How then, one might ask, if he could not or would not lead the opposition, could Rahul have become prime minister, if Congress had won—or would he and Sonia have appointed someone else in the same way that Sonia appointed Manmohan Singh in 2004? Perhaps he expected to be dynastically parachuted into the prime minister’s office so that he could preside from there, and in parliament, with the born-to-rule attitude that this shy and retiring man often displays.

Be that as it may, having decided that they would not lead in the Lok Sabha, it was surely the Gandhis’ duty to nominate a parliamentary leader who would command respect and provide robust opposition to Narendra Modi, the new prime minister.

There were at least two veteran experienced and able candidates available—Kamal Nath, 67, who has held many ministerial posts and is famed for his connections in India and abroad; and Veerappa Moily, 74, a former Karnataka state chief minister who held various senior posts in the last government. The ambitious Nath would have been opposed by many other Congress Party leaders, and he is thought not to be trusted by Sonia, but it is unclear why Moily was not picked.

The most adventurous choice would have been Jyotiraditya Scindia, 43, a bright committed politician from a former royal maharajah’s family in Madhya Pradesh and the son of the late Madhavrao Scindia who was a leading Congress politician of Sonia’s generation. Jyotiraditya has won four elections as an MP and was a minister in the last government, but he has a fatal flaw—the Gandhis would not dare pick him because he would have immediately been seen, and might have become, an alternative leader challenging Rahul’s dynastic supremacy.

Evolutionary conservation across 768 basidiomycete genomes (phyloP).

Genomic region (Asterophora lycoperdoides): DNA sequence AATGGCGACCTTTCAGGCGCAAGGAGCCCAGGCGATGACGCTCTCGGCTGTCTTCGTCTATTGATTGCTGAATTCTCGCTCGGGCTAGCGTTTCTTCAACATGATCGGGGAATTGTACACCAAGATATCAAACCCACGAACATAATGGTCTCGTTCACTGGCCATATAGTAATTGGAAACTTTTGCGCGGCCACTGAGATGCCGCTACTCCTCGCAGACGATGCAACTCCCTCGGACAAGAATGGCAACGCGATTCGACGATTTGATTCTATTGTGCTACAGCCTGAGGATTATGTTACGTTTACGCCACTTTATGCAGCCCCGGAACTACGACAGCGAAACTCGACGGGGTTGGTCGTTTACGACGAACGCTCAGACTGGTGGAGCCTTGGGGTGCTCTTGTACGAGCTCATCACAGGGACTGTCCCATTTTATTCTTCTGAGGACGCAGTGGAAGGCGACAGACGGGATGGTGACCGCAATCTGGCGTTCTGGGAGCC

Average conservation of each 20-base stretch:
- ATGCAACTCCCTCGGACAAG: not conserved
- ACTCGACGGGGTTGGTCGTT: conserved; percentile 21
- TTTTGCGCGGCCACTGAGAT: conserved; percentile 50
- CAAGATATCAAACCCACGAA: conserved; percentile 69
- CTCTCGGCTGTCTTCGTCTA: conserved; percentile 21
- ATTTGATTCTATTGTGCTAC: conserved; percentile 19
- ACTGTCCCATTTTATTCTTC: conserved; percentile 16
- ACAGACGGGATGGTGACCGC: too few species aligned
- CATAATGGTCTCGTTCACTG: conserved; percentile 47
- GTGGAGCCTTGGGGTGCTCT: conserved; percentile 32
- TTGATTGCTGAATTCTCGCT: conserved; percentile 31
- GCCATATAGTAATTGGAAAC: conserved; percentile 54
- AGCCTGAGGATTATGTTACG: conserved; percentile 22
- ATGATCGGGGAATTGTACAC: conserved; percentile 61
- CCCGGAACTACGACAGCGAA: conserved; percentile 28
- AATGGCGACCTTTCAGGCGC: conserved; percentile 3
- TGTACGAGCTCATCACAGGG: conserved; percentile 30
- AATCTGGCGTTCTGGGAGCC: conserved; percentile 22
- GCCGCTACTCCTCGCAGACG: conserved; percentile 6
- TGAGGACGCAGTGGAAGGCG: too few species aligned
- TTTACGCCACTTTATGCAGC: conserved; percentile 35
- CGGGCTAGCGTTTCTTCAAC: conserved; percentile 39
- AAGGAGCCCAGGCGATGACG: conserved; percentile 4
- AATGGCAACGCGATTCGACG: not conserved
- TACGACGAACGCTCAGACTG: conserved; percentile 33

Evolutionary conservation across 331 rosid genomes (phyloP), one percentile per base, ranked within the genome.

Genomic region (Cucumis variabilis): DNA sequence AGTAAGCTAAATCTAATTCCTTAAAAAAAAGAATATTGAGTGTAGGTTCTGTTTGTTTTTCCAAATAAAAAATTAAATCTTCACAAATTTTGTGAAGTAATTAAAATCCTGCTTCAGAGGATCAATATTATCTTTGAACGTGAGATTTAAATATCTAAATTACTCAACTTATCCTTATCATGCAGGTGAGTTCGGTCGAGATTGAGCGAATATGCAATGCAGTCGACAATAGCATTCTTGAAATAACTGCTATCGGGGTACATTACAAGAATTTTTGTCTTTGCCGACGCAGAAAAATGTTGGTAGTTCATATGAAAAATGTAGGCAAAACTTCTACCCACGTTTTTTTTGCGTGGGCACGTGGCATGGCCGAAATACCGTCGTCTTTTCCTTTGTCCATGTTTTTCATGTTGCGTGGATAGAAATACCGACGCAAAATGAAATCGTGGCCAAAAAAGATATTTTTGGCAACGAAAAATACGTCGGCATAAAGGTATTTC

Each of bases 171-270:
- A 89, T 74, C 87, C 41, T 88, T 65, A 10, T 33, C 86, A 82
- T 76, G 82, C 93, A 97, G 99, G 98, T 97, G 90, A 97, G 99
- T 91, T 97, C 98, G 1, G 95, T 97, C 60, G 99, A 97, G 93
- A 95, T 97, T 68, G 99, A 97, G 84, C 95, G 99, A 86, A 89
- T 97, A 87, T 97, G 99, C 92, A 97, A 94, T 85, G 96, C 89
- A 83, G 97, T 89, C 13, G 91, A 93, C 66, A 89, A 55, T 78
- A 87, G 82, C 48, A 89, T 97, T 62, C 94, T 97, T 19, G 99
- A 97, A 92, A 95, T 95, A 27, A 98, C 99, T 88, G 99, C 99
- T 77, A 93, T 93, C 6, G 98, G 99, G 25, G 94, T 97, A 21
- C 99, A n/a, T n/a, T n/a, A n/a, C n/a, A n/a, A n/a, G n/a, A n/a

Kharge was presumably chosen because he has no further political ambitions, having briefly been railways minister in the last government. He made no secret of his obedience to the leadership. “I will seek the guidance of Sonia Gandhi and Rahul Gandhi on what can be done and how to go about it. They will tell me,” he told journalists when asked how and what he intended to do.

This illustrates how political dynasties, and especially the Gandhis, fail their parties and the country by preferring to promote safe loyalists and not the best available people. It is difficult to see how Kharge, whose political career has mostly been spent in his home state of Karnataka, will gain respect in parliament, just as loyalists appointed to important ministries such as defense and home affairs in the last government failed to perform.

Sonia and Rahul Gandhi accept responsibiilty for the Congress defeat

Sonia and Rahul Gandhi accept responsibility for the Congress Party defeat.

Rahul, who turns 44 later this month, has been seen little since he stood with his mother on May 16, the day the results were results, smiling oddly (right) as she acknowledged defeat. People wondered—and tweeted—why he had such a grin on his (unusually) clean shaven face.

Was it relief that he would not have to decide whether to accept the prime ministership, to which he knew he was ill-suited? More unkind tweets suggested he was looking forward to a five-year holiday and many vanishing trips abroad.